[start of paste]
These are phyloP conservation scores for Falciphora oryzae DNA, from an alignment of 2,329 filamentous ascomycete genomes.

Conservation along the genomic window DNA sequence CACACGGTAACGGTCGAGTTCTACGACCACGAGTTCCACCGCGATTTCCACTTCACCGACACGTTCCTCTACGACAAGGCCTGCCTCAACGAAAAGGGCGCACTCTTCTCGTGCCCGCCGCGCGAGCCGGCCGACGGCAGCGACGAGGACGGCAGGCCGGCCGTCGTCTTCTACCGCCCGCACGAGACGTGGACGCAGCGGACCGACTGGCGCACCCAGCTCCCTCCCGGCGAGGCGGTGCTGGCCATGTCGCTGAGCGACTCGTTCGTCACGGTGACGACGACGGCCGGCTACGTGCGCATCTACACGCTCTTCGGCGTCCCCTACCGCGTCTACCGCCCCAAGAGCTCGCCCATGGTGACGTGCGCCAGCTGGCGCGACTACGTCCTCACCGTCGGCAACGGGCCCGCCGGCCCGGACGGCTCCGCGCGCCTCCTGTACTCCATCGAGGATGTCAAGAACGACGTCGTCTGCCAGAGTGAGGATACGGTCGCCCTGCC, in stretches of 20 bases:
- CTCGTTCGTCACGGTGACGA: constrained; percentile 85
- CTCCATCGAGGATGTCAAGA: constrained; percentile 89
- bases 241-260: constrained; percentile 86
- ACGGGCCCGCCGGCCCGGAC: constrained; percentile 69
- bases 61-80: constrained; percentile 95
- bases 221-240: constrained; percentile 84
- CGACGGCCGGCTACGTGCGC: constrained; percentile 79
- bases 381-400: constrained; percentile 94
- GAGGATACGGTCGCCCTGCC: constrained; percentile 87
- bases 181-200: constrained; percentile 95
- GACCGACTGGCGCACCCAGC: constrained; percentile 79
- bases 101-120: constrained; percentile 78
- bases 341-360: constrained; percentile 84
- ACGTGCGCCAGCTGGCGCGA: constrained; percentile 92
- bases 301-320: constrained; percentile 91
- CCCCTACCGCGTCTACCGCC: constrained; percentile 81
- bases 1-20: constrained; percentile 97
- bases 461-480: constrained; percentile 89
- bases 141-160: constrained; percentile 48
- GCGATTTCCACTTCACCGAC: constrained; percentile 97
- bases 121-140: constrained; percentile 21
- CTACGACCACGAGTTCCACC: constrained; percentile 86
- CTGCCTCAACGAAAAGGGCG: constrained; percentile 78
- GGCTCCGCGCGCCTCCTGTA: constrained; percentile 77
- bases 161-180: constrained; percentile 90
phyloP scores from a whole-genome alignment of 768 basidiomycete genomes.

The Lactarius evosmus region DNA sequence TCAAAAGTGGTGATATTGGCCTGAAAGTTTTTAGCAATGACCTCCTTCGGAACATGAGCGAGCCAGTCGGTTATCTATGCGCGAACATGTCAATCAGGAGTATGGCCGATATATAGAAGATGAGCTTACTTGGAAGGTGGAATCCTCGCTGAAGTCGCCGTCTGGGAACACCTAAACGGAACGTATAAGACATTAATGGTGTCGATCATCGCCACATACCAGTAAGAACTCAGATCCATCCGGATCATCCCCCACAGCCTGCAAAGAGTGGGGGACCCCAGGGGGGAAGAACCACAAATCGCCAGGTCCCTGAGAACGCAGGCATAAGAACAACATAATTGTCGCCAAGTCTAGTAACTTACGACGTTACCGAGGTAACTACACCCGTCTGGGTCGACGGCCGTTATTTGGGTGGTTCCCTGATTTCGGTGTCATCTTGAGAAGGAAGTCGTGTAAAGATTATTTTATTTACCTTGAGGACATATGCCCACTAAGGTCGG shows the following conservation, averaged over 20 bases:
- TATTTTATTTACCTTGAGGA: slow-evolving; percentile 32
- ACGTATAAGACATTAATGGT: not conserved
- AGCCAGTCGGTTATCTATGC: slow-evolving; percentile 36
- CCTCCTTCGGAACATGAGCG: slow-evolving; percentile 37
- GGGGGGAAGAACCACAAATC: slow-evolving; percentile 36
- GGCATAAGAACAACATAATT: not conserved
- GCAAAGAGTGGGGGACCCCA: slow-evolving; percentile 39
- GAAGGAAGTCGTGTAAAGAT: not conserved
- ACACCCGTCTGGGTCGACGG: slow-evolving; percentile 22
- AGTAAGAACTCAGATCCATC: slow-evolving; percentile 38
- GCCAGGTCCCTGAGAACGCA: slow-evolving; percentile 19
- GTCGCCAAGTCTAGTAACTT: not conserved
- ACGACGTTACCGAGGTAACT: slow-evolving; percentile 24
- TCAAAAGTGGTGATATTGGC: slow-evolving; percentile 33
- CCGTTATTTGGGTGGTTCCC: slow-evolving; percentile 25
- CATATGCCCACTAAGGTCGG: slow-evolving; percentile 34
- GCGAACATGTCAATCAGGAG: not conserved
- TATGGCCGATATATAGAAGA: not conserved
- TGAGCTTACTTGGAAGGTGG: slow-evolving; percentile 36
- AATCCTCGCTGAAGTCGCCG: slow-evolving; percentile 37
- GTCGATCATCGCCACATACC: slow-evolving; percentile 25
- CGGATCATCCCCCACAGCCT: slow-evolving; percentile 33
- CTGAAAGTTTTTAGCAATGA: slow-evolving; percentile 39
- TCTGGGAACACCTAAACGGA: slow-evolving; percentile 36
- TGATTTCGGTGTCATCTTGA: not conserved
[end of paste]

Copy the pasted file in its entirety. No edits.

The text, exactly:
These are phyloP conservation scores for Falciphora oryzae DNA, from an alignment of 2,329 filamentous ascomycete genomes.

Conservation along the genomic window DNA sequence CACACGGTAACGGTCGAGTTCTACGACCACGAGTTCCACCGCGATTTCCACTTCACCGACACGTTCCTCTACGACAAGGCCTGCCTCAACGAAAAGGGCGCACTCTTCTCGTGCCCGCCGCGCGAGCCGGCCGACGGCAGCGACGAGGACGGCAGGCCGGCCGTCGTCTTCTACCGCCCGCACGAGACGTGGACGCAGCGGACCGACTGGCGCACCCAGCTCCCTCCCGGCGAGGCGGTGCTGGCCATGTCGCTGAGCGACTCGTTCGTCACGGTGACGACGACGGCCGGCTACGTGCGCATCTACACGCTCTTCGGCGTCCCCTACCGCGTCTACCGCCCCAAGAGCTCGCCCATGGTGACGTGCGCCAGCTGGCGCGACTACGTCCTCACCGTCGGCAACGGGCCCGCCGGCCCGGACGGCTCCGCGCGCCTCCTGTACTCCATCGAGGATGTCAAGAACGACGTCGTCTGCCAGAGTGAGGATACGGTCGCCCTGCC, in stretches of 20 bases:
- CTCGTTCGTCACGGTGACGA: constrained; percentile 85
- CTCCATCGAGGATGTCAAGA: constrained; percentile 89
- bases 241-260: constrained; percentile 86
- ACGGGCCCGCCGGCCCGGAC: constrained; percentile 69
- bases 61-80: constrained; percentile 95
- bases 221-240: constrained; percentile 84
- CGACGGCCGGCTACGTGCGC: constrained; percentile 79
- bases 381-400: constrained; percentile 94
- GAGGATACGGTCGCCCTGCC: constrained; percentile 87
- bases 181-200: constrained; percentile 95
- GACCGACTGGCGCACCCAGC: constrained; percentile 79
- bases 101-120: constrained; percentile 78
- bases 341-360: constrained; percentile 84
- ACGTGCGCCAGCTGGCGCGA: constrained; percentile 92
- bases 301-320: constrained; percentile 91
- CCCCTACCGCGTCTACCGCC: constrained; percentile 81
- bases 1-20: constrained; percentile 97
- bases 461-480: constrained; percentile 89
- bases 141-160: constrained; percentile 48
- GCGATTTCCACTTCACCGAC: constrained; percentile 97
- bases 121-140: constrained; percentile 21
- CTACGACCACGAGTTCCACC: constrained; percentile 86
- CTGCCTCAACGAAAAGGGCG: constrained; percentile 78
- GGCTCCGCGCGCCTCCTGTA: constrained; percentile 77
- bases 161-180: constrained; percentile 90
phyloP scores from a whole-genome alignment of 768 basidiomycete genomes.

The Lactarius evosmus region DNA sequence TCAAAAGTGGTGATATTGGCCTGAAAGTTTTTAGCAATGACCTCCTTCGGAACATGAGCGAGCCAGTCGGTTATCTATGCGCGAACATGTCAATCAGGAGTATGGCCGATATATAGAAGATGAGCTTACTTGGAAGGTGGAATCCTCGCTGAAGTCGCCGTCTGGGAACACCTAAACGGAACGTATAAGACATTAATGGTGTCGATCATCGCCACATACCAGTAAGAACTCAGATCCATCCGGATCATCCCCCACAGCCTGCAAAGAGTGGGGGACCCCAGGGGGGAAGAACCACAAATCGCCAGGTCCCTGAGAACGCAGGCATAAGAACAACATAATTGTCGCCAAGTCTAGTAACTTACGACGTTACCGAGGTAACTACACCCGTCTGGGTCGACGGCCGTTATTTGGGTGGTTCCCTGATTTCGGTGTCATCTTGAGAAGGAAGTCGTGTAAAGATTATTTTATTTACCTTGAGGACATATGCCCACTAAGGTCGG shows the following conservation, averaged over 20 bases:
- TATTTTATTTACCTTGAGGA: slow-evolving; percentile 32
- ACGTATAAGACATTAATGGT: not conserved
- AGCCAGTCGGTTATCTATGC: slow-evolving; percentile 36
- CCTCCTTCGGAACATGAGCG: slow-evolving; percentile 37
- GGGGGGAAGAACCACAAATC: slow-evolving; percentile 36
- GGCATAAGAACAACATAATT: not conserved
- GCAAAGAGTGGGGGACCCCA: slow-evolving; percentile 39
- GAAGGAAGTCGTGTAAAGAT: not conserved
- ACACCCGTCTGGGTCGACGG: slow-evolving; percentile 22
- AGTAAGAACTCAGATCCATC: slow-evolving; percentile 38
- GCCAGGTCCCTGAGAACGCA: slow-evolving; percentile 19
- GTCGCCAAGTCTAGTAACTT: not conserved
- ACGACGTTACCGAGGTAACT: slow-evolving; percentile 24
- TCAAAAGTGGTGATATTGGC: slow-evolving; percentile 33
- CCGTTATTTGGGTGGTTCCC: slow-evolving; percentile 25
- CATATGCCCACTAAGGTCGG: slow-evolving; percentile 34
- GCGAACATGTCAATCAGGAG: not conserved
- TATGGCCGATATATAGAAGA: not conserved
- TGAGCTTACTTGGAAGGTGG: slow-evolving; percentile 36
- AATCCTCGCTGAAGTCGCCG: slow-evolving; percentile 37
- GTCGATCATCGCCACATACC: slow-evolving; percentile 25
- CGGATCATCCCCCACAGCCT: slow-evolving; percentile 33
- CTGAAAGTTTTTAGCAATGA: slow-evolving; percentile 39
- TCTGGGAACACCTAAACGGA: slow-evolving; percentile 36
- TGATTTCGGTGTCATCTTGA: not conserved